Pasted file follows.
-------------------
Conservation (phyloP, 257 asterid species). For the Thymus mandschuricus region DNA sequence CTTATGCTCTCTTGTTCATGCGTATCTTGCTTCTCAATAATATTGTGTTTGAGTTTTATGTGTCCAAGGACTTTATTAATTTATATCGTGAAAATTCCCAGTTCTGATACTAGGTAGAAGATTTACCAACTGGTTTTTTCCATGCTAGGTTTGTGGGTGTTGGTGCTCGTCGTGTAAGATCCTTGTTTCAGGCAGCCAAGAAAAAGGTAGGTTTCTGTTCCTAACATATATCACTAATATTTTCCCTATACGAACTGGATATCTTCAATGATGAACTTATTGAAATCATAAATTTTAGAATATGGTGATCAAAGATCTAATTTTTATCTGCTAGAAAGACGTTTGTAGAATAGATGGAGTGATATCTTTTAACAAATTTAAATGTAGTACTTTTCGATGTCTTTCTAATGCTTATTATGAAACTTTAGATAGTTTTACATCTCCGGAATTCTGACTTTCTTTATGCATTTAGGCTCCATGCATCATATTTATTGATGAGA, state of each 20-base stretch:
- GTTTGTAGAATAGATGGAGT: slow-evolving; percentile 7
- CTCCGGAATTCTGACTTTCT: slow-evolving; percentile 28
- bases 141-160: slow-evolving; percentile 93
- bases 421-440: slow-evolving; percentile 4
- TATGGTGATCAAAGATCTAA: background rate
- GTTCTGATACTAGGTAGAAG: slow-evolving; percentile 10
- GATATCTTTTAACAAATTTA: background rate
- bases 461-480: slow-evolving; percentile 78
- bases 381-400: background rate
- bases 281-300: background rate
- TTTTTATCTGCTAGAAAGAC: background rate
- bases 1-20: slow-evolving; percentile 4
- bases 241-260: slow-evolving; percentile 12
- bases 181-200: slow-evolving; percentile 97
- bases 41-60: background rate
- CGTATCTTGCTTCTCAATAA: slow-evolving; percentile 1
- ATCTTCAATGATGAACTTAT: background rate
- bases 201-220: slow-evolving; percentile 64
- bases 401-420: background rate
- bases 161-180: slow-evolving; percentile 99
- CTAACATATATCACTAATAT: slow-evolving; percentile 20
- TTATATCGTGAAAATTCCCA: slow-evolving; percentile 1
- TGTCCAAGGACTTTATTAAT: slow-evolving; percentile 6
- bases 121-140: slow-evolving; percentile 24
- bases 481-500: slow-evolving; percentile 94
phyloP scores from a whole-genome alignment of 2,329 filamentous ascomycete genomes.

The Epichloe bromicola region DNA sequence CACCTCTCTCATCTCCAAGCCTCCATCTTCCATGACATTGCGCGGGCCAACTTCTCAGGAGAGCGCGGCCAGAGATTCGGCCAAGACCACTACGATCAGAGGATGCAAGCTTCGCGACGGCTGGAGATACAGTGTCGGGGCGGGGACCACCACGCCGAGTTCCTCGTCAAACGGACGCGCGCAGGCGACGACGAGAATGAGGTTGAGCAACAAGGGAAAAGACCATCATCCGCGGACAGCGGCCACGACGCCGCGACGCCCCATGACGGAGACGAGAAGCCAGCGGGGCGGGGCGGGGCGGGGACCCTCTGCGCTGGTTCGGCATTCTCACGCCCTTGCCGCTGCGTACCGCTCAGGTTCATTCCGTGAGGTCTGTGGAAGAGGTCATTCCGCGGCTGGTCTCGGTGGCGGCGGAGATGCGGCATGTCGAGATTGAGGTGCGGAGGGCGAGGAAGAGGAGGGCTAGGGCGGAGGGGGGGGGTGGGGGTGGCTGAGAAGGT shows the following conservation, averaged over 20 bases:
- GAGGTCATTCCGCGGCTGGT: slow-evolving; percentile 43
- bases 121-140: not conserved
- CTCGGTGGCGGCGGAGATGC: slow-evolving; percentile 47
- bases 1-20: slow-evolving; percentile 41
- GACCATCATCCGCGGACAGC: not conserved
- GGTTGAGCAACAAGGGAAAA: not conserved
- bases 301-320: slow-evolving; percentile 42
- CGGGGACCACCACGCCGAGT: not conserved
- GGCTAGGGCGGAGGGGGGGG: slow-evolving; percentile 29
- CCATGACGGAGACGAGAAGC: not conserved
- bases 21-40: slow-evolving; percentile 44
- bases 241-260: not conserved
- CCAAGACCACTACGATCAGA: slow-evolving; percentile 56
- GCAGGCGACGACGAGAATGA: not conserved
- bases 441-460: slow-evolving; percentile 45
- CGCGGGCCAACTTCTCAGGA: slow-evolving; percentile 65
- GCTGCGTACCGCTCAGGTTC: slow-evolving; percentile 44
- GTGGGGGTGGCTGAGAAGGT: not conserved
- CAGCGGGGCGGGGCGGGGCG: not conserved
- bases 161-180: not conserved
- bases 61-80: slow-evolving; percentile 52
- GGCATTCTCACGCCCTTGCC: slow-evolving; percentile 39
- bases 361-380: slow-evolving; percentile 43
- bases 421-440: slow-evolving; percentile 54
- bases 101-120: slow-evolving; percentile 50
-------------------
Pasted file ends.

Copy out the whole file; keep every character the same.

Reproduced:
Conservation (phyloP, 257 asterid species). For the Thymus mandschuricus region DNA sequence CTTATGCTCTCTTGTTCATGCGTATCTTGCTTCTCAATAATATTGTGTTTGAGTTTTATGTGTCCAAGGACTTTATTAATTTATATCGTGAAAATTCCCAGTTCTGATACTAGGTAGAAGATTTACCAACTGGTTTTTTCCATGCTAGGTTTGTGGGTGTTGGTGCTCGTCGTGTAAGATCCTTGTTTCAGGCAGCCAAGAAAAAGGTAGGTTTCTGTTCCTAACATATATCACTAATATTTTCCCTATACGAACTGGATATCTTCAATGATGAACTTATTGAAATCATAAATTTTAGAATATGGTGATCAAAGATCTAATTTTTATCTGCTAGAAAGACGTTTGTAGAATAGATGGAGTGATATCTTTTAACAAATTTAAATGTAGTACTTTTCGATGTCTTTCTAATGCTTATTATGAAACTTTAGATAGTTTTACATCTCCGGAATTCTGACTTTCTTTATGCATTTAGGCTCCATGCATCATATTTATTGATGAGA, state of each 20-base stretch:
- GTTTGTAGAATAGATGGAGT: slow-evolving; percentile 7
- CTCCGGAATTCTGACTTTCT: slow-evolving; percentile 28
- bases 141-160: slow-evolving; percentile 93
- bases 421-440: slow-evolving; percentile 4
- TATGGTGATCAAAGATCTAA: background rate
- GTTCTGATACTAGGTAGAAG: slow-evolving; percentile 10
- GATATCTTTTAACAAATTTA: background rate
- bases 461-480: slow-evolving; percentile 78
- bases 381-400: background rate
- bases 281-300: background rate
- TTTTTATCTGCTAGAAAGAC: background rate
- bases 1-20: slow-evolving; percentile 4
- bases 241-260: slow-evolving; percentile 12
- bases 181-200: slow-evolving; percentile 97
- bases 41-60: background rate
- CGTATCTTGCTTCTCAATAA: slow-evolving; percentile 1
- ATCTTCAATGATGAACTTAT: background rate
- bases 201-220: slow-evolving; percentile 64
- bases 401-420: background rate
- bases 161-180: slow-evolving; percentile 99
- CTAACATATATCACTAATAT: slow-evolving; percentile 20
- TTATATCGTGAAAATTCCCA: slow-evolving; percentile 1
- TGTCCAAGGACTTTATTAAT: slow-evolving; percentile 6
- bases 121-140: slow-evolving; percentile 24
- bases 481-500: slow-evolving; percentile 94
phyloP scores from a whole-genome alignment of 2,329 filamentous ascomycete genomes.

The Epichloe bromicola region DNA sequence CACCTCTCTCATCTCCAAGCCTCCATCTTCCATGACATTGCGCGGGCCAACTTCTCAGGAGAGCGCGGCCAGAGATTCGGCCAAGACCACTACGATCAGAGGATGCAAGCTTCGCGACGGCTGGAGATACAGTGTCGGGGCGGGGACCACCACGCCGAGTTCCTCGTCAAACGGACGCGCGCAGGCGACGACGAGAATGAGGTTGAGCAACAAGGGAAAAGACCATCATCCGCGGACAGCGGCCACGACGCCGCGACGCCCCATGACGGAGACGAGAAGCCAGCGGGGCGGGGCGGGGCGGGGACCCTCTGCGCTGGTTCGGCATTCTCACGCCCTTGCCGCTGCGTACCGCTCAGGTTCATTCCGTGAGGTCTGTGGAAGAGGTCATTCCGCGGCTGGTCTCGGTGGCGGCGGAGATGCGGCATGTCGAGATTGAGGTGCGGAGGGCGAGGAAGAGGAGGGCTAGGGCGGAGGGGGGGGGTGGGGGTGGCTGAGAAGGT shows the following conservation, averaged over 20 bases:
- GAGGTCATTCCGCGGCTGGT: slow-evolving; percentile 43
- bases 121-140: not conserved
- CTCGGTGGCGGCGGAGATGC: slow-evolving; percentile 47
- bases 1-20: slow-evolving; percentile 41
- GACCATCATCCGCGGACAGC: not conserved
- GGTTGAGCAACAAGGGAAAA: not conserved
- bases 301-320: slow-evolving; percentile 42
- CGGGGACCACCACGCCGAGT: not conserved
- GGCTAGGGCGGAGGGGGGGG: slow-evolving; percentile 29
- CCATGACGGAGACGAGAAGC: not conserved
- bases 21-40: slow-evolving; percentile 44
- bases 241-260: not conserved
- CCAAGACCACTACGATCAGA: slow-evolving; percentile 56
- GCAGGCGACGACGAGAATGA: not conserved
- bases 441-460: slow-evolving; percentile 45
- CGCGGGCCAACTTCTCAGGA: slow-evolving; percentile 65
- GCTGCGTACCGCTCAGGTTC: slow-evolving; percentile 44
- GTGGGGGTGGCTGAGAAGGT: not conserved
- CAGCGGGGCGGGGCGGGGCG: not conserved
- bases 161-180: not conserved
- bases 61-80: slow-evolving; percentile 52
- GGCATTCTCACGCCCTTGCC: slow-evolving; percentile 39
- bases 361-380: slow-evolving; percentile 43
- bases 421-440: slow-evolving; percentile 54
- bases 101-120: slow-evolving; percentile 50